The relevant provision of the bill, which envisaged raising the age of retirement gradually to 65, entered into force on May 1, 2008. The age of retirement will gradually be increased to 65 by 2048. Women will become entitled to retire at the age of 58 and men at the age of 60 until 2036. Social Security Authority (SSK) beneficiaries will have to pay premiums for 7,200 days whereas those who are covered by the Pension Fund (Emekli Sandığı) and BAĞ-KUR will continue paying premiums for 9,000 days.
Paying the premiums for 1,800 days instead of 3,600 will be sufficient for relatives of Emekli Sandığı beneficiaries to receive a death pension. However, SSK beneficiaries will have to meet stricter requirements under the new bill to be entitled to this type of pension. The bill introduces no changes for BAĞ-KUR beneficiaries on this matter.
Payment of premiums for 1,800 days and insurance coverage for at least 10 years will be sought before pension is to be granted to a handicapped individual. However, beneficiaries who need extensive care by others will be exempt from the latter requirement. In the new system, beneficiaries of the death pension will have to choose between receiving a payment after either their spouse or parents die. Additionally, extra entitlements for members of some professions, including journalists, pilots and artists, will no longer be applicable and claimable. Conversely, the reform introduces a new arrangement under which workers at lead, arsenic, glass, cement, aluminum and cast iron factories will receive 60 days free every year; in other words, working for six years will count as having worked for seven years. This means that workers in these industries will retire three years earlier than employees in other professions. Business enterprises employing more than 50 workers will have to deposit workers’ salaries into the workers’ bank accounts starting in 2009. Enterprises with more than 30 employees will have to do the same after 2010 and those with more than 10 after 2011.
After October, those who buy insurance coverage on their own initiative will be included in the BAĞ-KUR coverage. Unlike the former system, all will be entitled to buy insurance on their on initiative under the reformed system.
Pros of social security reform
All under age 18 will have social security coverage.
Those with an income of less than one-third of minimum wage will be entitled to free health care services.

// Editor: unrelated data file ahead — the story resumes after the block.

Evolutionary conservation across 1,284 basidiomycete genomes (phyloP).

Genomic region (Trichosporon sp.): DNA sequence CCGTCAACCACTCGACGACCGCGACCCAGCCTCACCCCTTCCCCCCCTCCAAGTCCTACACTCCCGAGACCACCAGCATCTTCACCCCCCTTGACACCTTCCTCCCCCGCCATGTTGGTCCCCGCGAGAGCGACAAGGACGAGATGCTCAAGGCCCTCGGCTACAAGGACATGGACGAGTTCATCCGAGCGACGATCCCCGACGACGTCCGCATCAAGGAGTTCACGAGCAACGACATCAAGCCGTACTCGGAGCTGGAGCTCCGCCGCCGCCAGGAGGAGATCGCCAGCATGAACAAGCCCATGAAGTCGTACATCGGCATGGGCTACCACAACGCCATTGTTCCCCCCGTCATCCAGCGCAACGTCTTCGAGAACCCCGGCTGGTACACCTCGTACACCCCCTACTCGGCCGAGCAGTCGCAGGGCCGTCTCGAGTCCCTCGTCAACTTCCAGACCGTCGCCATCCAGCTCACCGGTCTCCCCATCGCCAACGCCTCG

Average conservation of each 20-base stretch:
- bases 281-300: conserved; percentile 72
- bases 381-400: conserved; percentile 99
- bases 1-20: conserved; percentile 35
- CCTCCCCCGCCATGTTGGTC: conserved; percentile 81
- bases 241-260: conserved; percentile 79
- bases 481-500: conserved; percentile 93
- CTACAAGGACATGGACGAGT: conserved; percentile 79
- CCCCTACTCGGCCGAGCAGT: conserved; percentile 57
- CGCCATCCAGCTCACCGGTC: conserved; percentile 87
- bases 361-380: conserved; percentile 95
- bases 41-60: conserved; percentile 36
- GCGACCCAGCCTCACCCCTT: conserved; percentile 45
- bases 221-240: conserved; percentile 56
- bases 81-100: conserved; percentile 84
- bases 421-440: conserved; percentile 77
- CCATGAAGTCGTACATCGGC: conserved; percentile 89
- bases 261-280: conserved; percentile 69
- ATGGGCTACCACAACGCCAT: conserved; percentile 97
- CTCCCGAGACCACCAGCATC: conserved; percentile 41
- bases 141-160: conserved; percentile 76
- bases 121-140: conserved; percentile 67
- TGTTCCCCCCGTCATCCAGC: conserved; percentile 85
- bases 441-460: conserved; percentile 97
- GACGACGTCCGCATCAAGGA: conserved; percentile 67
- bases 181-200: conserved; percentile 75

People with BAĞ-KUR coverage will receive payments to cover the cost of breastfeeding, marriage and sickness.
People with BAĞ-KUR and SSK coverage will receive health care services upon the payment of a 30-day premium.
Women with BAĞ-KUR coverage will be entitled to an eight-week leave of absence before and after birth.
Individuals with BAĞ-KUR coverage will be entitled to receive health care services even if they fail to pay premiums for up to 60 days.
Village headmen (mukhtars) are automatically covered by the insurance scheme exclusive to agricultural workers.
Relatives of martyrs and veterans will receive free treatment at private hospitals.
Those referred to a hospital outside of their city of residence will be reimbursed for their travel expenses.
A mother with a child who needs special care is entitled to retiring five years earlier than she would otherwise.
Cons of social security reform
The ratio of those insured people with a regular retirement payment will be reduced from 3 to 2 percent.
A distinction will be made between senior and junior civil servants.
Extra entitlements for journalists and pilots will no longer be available.
The Social Security Institution (SGK) will determine the payout for breastfeeding and funeral costs.
The age of retirement, currently 60 for men and 58 for women, will gradually rise to 65 after 2036;
To be entitled to retirement benefits and a pension, those insured by SSK will have to pay premiums for 7,200 days. BAĞ-KUR and Emekli Sandığı insured will need to pay premiums for 9,000 days.
Those insured after Oct. 1 will receive a reduced salary if they work while retired.